[Python-ideas] Briefer string format

Steve Dower Steve.Dower at microsoft.com
Mon Jul 20 03:33:48 CEST 2015

Chris Angelico wrote:
> On Mon, Jul 20, 2015 at 10:43 AM, Steve Dower <Steve.Dower at microsoft.com> wrote:
> It'd obviously have to be a compile-time transformation. My point is
> that it would, unlike all other forms of literal, translate into a
> function call.

Excluding dictionary literals, of course. And class definitions. Decorators too, and arguably the descriptor protocol and __getattribute__ make things that look like attribute lookups into function calls. Python is littered with these, so I'm not sure that your point has any historical support.
> How is your "x=x, y=y" version materially different from explicitly
> mentioning locals() or globals()? The only significant difference is
> that your version follows the scope order outward, where locals() and
> globals() call up a specific scope each.

Yes, it follows normal scoping rules and doesn't invent/define/describe new ones for this particular case. There is literally no difference between the function call version and the prefix version wrt scoping.

As an example of why "normal rules" are better than "locals()/globals()", how would you implement this using just locals() and globals()?

>>> def f():
...     x = 123
...     return [f'{x}' for _ in range(1)]
>>> f()

Given that this is the current behaviour:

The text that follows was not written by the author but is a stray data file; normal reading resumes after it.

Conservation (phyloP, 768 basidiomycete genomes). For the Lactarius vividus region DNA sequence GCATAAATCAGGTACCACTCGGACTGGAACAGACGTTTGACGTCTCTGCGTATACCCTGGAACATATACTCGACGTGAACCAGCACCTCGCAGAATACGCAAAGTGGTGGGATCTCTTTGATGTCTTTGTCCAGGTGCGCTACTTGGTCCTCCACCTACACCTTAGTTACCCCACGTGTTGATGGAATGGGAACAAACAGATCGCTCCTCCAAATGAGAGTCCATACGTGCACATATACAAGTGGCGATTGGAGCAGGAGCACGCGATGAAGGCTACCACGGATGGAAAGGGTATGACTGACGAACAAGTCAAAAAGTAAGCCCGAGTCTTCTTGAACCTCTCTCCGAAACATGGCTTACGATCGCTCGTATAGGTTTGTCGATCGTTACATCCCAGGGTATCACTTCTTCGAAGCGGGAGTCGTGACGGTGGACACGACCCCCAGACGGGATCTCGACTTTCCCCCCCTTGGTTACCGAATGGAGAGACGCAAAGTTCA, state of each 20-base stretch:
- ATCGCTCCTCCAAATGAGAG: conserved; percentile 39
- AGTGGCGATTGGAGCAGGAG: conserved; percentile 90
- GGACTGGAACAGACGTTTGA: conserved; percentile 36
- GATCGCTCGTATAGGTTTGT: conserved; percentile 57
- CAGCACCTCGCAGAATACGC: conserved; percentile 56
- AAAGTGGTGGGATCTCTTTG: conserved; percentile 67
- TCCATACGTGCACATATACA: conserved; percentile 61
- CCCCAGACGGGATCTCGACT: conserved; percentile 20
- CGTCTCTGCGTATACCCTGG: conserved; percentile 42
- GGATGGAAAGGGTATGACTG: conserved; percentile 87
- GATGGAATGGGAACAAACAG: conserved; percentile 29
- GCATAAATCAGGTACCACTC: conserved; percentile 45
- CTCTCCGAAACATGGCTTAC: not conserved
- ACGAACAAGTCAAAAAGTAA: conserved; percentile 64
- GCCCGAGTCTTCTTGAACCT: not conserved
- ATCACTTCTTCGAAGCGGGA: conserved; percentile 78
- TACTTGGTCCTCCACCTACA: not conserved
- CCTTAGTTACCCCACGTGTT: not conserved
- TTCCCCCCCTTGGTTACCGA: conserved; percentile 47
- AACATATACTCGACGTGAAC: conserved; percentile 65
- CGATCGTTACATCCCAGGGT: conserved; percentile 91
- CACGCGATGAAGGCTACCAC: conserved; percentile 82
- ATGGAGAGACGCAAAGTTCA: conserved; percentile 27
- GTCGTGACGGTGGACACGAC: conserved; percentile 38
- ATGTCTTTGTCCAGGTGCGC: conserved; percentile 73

>>> def f():
...   return [locals()[x] for _ in range(1)]
>>> f()
Traceback (most recent call last):
  File "<stdin>", line 1, in <module>
  File "<stdin>", line 1, in f
  File "<stdin>", line 1, in <listcomp>
KeyError: 'x'

> Will an f"..." format string be mergeable with other strings? All the
> other types of literal can be (apart, of course, from mixing bytes and
> unicode), but this would have to be something somehow different.

I don't mind saying "no" here, especially since the merging is done while compiling, but it would be possible to generate a runtime concatentation here. Again, you only "know" that code (currently) has no runtime effect because, well, because you know it. It's a change, but it isn't world ending.

> In every way that I can think of, this is not a literal - it is a
> construct that results in a run-time operation.

Most new Python developers (with backgrounds in other languages) are surprised that "class" is a construct that results in a run-time operation, and would be surprised that writing a dictionary literal also results in a run-time operation if they ever had reason to notice. I believe the same would apply here.

> A context-dependent operation, at that.

You'll need to explain this one for me - how is it "context-dependent" when you are required to provide a string prefix?

> That's why I'm -1 on this looking like a literal.

I hope you'll reconsider, because I think you're working off some incorrect or over-simplified beliefs. (Though this reply isn't just intended for Chris, but for everyone following the discussion, so I hope *everyone* considers both sides.)


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